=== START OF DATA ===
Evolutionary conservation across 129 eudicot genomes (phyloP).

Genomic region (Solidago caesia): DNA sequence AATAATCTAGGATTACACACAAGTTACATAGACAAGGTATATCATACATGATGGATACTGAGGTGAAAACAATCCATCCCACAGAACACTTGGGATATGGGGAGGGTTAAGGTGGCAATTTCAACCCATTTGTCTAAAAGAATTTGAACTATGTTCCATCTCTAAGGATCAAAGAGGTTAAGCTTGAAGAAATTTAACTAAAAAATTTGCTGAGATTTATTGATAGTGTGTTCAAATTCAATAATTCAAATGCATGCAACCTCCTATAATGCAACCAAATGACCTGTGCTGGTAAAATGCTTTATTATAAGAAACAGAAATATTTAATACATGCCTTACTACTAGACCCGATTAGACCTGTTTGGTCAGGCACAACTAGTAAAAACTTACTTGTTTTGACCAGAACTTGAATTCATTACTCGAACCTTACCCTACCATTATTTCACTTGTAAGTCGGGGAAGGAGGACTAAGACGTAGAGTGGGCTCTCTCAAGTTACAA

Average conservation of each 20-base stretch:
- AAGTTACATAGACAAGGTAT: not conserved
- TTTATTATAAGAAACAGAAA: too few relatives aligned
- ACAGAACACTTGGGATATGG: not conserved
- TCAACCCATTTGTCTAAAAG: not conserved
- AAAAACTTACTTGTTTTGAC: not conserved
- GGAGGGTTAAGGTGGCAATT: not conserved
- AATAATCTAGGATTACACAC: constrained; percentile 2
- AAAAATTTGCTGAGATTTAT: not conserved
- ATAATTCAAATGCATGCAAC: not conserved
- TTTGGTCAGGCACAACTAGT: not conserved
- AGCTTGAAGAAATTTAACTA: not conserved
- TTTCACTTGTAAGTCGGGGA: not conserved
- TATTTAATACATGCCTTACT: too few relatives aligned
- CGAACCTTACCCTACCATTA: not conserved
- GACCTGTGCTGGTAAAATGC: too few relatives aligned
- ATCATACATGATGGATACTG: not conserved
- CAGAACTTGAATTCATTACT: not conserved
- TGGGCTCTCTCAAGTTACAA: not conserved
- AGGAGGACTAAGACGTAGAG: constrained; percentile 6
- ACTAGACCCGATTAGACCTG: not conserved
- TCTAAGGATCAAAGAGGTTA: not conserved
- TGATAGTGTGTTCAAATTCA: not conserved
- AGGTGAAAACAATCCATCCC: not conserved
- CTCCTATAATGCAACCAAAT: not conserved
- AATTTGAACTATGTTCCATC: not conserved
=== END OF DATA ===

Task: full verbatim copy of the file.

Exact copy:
Evolutionary conservation across 129 eudicot genomes (phyloP).

Genomic region (Solidago caesia): DNA sequence AATAATCTAGGATTACACACAAGTTACATAGACAAGGTATATCATACATGATGGATACTGAGGTGAAAACAATCCATCCCACAGAACACTTGGGATATGGGGAGGGTTAAGGTGGCAATTTCAACCCATTTGTCTAAAAGAATTTGAACTATGTTCCATCTCTAAGGATCAAAGAGGTTAAGCTTGAAGAAATTTAACTAAAAAATTTGCTGAGATTTATTGATAGTGTGTTCAAATTCAATAATTCAAATGCATGCAACCTCCTATAATGCAACCAAATGACCTGTGCTGGTAAAATGCTTTATTATAAGAAACAGAAATATTTAATACATGCCTTACTACTAGACCCGATTAGACCTGTTTGGTCAGGCACAACTAGTAAAAACTTACTTGTTTTGACCAGAACTTGAATTCATTACTCGAACCTTACCCTACCATTATTTCACTTGTAAGTCGGGGAAGGAGGACTAAGACGTAGAGTGGGCTCTCTCAAGTTACAA

Average conservation of each 20-base stretch:
- AAGTTACATAGACAAGGTAT: not conserved
- TTTATTATAAGAAACAGAAA: too few relatives aligned
- ACAGAACACTTGGGATATGG: not conserved
- TCAACCCATTTGTCTAAAAG: not conserved
- AAAAACTTACTTGTTTTGAC: not conserved
- GGAGGGTTAAGGTGGCAATT: not conserved
- AATAATCTAGGATTACACAC: constrained; percentile 2
- AAAAATTTGCTGAGATTTAT: not conserved
- ATAATTCAAATGCATGCAAC: not conserved
- TTTGGTCAGGCACAACTAGT: not conserved
- AGCTTGAAGAAATTTAACTA: not conserved
- TTTCACTTGTAAGTCGGGGA: not conserved
- TATTTAATACATGCCTTACT: too few relatives aligned
- CGAACCTTACCCTACCATTA: not conserved
- GACCTGTGCTGGTAAAATGC: too few relatives aligned
- ATCATACATGATGGATACTG: not conserved
- CAGAACTTGAATTCATTACT: not conserved
- TGGGCTCTCTCAAGTTACAA: not conserved
- AGGAGGACTAAGACGTAGAG: constrained; percentile 6
- ACTAGACCCGATTAGACCTG: not conserved
- TCTAAGGATCAAAGAGGTTA: not conserved
- TGATAGTGTGTTCAAATTCA: not conserved
- AGGTGAAAACAATCCATCCC: not conserved
- CTCCTATAATGCAACCAAAT: not conserved
- AATTTGAACTATGTTCCATC: not conserved